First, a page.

Details about the timelines between submission and publication are given in Table 3. The number of articles revised before publication was similar from metros and non-metros (63% (516/825) and 67% (649/973), respectively). Of the total articles sent for revision, 21% (250/1165) of the articles were rerevised. The number of articles sent for rerevision was same between both metros and non-metros (P = 0.88). The time taken from initial submission to acceptance varied between 8 and 9 months, and this was a month less in cases of articles from metro cities (P = 0.01). There was another 4 to 5 months time gap for publication after acceptance, which was not different between both the groups. The total time taken by the articles from submission to publication is about 12-15 months, and is shorter in articles from metros (P = 0.01).

        Metros n=825 Non-metros n=973 P  
Articles sent for revision N (%)   516 (62.5)   649 (66.7)   0.06  
Articles sent for rerevision N (%)   109/516 (21.1) 141/649 (21.7) 0.88  
Time from submission to acceptance Days*   246.3 (214.6)   269.3 (232.4)   0.01  
Time from acceptance to publication Days*   133.4 (123.3)   145.8 (128.3)   0.06  
Time from submission to publication Days*   379.7 (230.5)   414.5 (234.5)   0.01  

Table 3: Comparison of publication timelines between cities

Discussion

Our study analyzed the research productivity and publishing trends of physicians from metro and non-metro cities in one of the most popular journals of India, i.e., the JAPI. Metro and non-metro cities contribute equally in the published research articles in the JAPI. Equal contributions from both places indicate that the physicians working in non-metro places are actively participating in research activities. The other reason could be due to the presence of post-graduate teaching institutes in places other than metro cities. The contributions in the JAPI from both the groups remained the same over the last decade. The trends remain in the same direction over the last decade, except for 2007 and 2011, in which non-metros published more articles.

Original articles are considered as the essence of research activity.[10] This is followed by short case series and case reports. The contributions from metros and non-metros did not differ in the type of research productivity. Original articles were published more from the metros than from the non-metro cities, indicating better research output of metros. Pictorial images were published more from the non-metro cities, indicating a wide variety of cases across the country. Mumbai and Delhi contribute a greater share of articles in the metros, in tune with their status intact as the economical and political capitals of India, respectively.[11] Varanasi and Chandigarh contributed majority of the articles from non-metro cities. This could be explained by the fact that two premier institutes imparting post-graduate medical teaching (Post Graduate Institute and Banaras Hindu University) are located in these two places.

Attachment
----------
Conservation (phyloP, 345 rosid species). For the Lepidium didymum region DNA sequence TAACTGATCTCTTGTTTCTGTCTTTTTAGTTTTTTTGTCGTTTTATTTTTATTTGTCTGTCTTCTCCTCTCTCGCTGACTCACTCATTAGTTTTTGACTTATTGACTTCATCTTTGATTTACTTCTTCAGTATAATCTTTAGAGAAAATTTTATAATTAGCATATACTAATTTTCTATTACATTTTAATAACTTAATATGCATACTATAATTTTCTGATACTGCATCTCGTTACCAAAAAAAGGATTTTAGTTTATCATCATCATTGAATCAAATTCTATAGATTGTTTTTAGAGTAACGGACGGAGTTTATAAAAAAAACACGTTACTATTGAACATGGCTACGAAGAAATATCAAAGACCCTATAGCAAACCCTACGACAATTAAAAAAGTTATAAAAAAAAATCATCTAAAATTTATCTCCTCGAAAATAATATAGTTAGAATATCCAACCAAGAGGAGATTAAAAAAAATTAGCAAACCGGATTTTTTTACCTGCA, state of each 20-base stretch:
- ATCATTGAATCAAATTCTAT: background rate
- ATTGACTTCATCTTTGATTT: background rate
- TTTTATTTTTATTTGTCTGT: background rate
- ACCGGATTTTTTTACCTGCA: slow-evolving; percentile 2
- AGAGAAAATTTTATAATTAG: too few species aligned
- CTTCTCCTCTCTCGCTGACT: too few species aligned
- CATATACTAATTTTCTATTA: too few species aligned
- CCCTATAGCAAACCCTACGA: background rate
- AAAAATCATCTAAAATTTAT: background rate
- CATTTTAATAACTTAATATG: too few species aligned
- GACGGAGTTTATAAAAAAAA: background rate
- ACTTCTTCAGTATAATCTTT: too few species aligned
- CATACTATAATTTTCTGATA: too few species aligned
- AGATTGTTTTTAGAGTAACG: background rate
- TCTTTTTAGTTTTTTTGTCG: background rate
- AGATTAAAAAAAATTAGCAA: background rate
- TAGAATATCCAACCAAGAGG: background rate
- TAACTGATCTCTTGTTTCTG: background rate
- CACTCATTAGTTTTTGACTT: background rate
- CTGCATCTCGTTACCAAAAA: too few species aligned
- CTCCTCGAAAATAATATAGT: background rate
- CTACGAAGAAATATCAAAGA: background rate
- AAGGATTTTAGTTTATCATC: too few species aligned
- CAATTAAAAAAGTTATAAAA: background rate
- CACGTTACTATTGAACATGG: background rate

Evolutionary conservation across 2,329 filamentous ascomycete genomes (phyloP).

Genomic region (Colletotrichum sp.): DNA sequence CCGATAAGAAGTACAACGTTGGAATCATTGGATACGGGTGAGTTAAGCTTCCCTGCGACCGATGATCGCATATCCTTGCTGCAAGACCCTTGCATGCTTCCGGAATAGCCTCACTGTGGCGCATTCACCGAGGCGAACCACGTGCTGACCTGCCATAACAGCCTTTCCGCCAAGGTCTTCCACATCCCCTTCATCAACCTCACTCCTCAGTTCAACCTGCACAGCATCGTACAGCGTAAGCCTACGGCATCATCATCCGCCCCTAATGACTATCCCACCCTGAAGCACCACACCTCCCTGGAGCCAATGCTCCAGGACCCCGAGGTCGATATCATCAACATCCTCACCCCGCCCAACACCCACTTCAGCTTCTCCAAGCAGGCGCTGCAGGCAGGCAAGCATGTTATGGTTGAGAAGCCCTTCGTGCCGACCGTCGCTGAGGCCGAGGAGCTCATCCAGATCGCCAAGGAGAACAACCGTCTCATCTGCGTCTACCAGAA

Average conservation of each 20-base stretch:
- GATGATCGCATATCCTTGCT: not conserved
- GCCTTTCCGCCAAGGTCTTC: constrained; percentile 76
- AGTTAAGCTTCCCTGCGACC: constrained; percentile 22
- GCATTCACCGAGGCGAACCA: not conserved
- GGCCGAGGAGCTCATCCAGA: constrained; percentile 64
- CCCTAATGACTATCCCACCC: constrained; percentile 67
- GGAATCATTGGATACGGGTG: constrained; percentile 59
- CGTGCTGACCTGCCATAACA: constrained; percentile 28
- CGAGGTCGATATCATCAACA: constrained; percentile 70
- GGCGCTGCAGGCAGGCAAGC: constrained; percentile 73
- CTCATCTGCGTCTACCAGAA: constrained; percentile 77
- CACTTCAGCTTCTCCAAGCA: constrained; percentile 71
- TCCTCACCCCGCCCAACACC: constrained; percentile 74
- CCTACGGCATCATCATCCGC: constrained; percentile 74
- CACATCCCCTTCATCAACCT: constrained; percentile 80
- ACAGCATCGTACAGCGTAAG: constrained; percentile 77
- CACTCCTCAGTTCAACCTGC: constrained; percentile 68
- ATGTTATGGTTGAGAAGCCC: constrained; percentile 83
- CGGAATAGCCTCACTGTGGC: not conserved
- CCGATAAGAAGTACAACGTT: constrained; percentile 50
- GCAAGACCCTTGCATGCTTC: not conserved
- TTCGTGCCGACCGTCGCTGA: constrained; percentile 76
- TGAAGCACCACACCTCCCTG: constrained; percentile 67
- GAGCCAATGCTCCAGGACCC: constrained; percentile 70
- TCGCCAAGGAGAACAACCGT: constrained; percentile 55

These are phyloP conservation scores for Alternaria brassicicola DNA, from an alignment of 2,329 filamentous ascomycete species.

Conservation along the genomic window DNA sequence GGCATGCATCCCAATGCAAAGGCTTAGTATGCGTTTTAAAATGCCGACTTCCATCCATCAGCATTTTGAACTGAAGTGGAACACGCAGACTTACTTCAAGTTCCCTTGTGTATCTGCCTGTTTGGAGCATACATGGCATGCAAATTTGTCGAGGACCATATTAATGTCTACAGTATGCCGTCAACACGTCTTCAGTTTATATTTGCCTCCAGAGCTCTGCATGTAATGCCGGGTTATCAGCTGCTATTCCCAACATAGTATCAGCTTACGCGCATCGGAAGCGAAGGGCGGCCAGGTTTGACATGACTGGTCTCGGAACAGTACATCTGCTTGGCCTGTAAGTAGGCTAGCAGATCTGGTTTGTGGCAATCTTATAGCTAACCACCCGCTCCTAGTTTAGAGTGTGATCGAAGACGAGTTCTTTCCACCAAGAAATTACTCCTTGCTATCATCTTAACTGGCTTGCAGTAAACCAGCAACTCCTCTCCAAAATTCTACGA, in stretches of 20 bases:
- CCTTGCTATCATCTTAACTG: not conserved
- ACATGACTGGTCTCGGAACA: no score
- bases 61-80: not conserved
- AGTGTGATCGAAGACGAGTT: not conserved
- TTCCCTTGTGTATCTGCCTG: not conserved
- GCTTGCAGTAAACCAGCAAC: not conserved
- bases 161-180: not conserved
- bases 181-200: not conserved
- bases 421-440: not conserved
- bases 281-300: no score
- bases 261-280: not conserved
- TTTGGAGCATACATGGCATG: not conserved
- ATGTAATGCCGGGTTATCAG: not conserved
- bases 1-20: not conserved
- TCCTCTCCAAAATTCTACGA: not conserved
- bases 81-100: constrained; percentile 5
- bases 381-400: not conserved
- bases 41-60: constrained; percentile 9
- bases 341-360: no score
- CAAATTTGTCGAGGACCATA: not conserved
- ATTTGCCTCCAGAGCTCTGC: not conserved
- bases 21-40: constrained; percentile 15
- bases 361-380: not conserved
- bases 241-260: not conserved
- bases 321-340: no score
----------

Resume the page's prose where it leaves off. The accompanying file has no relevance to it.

The clinical practice of general medicine involves cardiovascular disorders, infections, diabetes and thyroid disorders commonly. The research productivity of both places also reflects a similar trend in the articles. India has the dubious distinction of being the diabetes capital of the world, and majority of the research articles pertain to the field of diabetes.[12] The articles in the field of Neurology were published more from non-metros. The same findings were observed in a recent research paper that analyzed the publications of Indian Neurosciences.[13] This could be due to the presence of premier neurology institutes out of metros in Bangalore, Ranchi, etc., Gastroenterology and Rheumatology articles were published more from metros probably, due to presence of active teaching departments and lack of spread of these specialties into the interiors of the country. More number of articles from non-metros was subjected for revision before acceptance. This could be explained by the fact that physicians from metros are more aware about the research activities and publishing procedures, leading to fewer revisions.

The articles take an average time of more than 1 year from the date of submission to publication. The time taken by articles from metros is less when compared with non-metro cities. The average time from submission to acceptance and publication is 1 month less for metro cities. This delay could be due to the requirement of submitting print copies of manuscript, delay in peer review process and lack of online early publication with JAPI.[14] Online manuscript submission and prompt peer review could lead to the rapid growth of JAPI in comparison with other biomedical journals from India.[15] The faster timelines regarding peer review process and early publication of the accepted manuscripts are two essential requirements of a good journal. These attributes alone attract lot of good research articles from the authors. Although we analyzed all the online available data in this study, exclusion of some articles for lack of details remain a major limitation of our study.

To conclude, our analysis showed that the metros and non-metro cities were comparable in publishing trends and research productivity. Mumbai and Delhi contributed majority of articles from metros and Varanasi and Chandigarh from non-metro cities. Original articles and case reports were seen in equal numbers, whereas images were published more from non-metros. Articles from metros had faster pre-publication timelines, indicating better manuscript content and preparation.

Acknowledgments

The authors sincerely acknowledge the technical and clerical help rendered by Hav Puran Dutt and Sep Gunjan Singh in the conduct of this study.

Source of Support: Nil.

Conflict of Interest: None declared.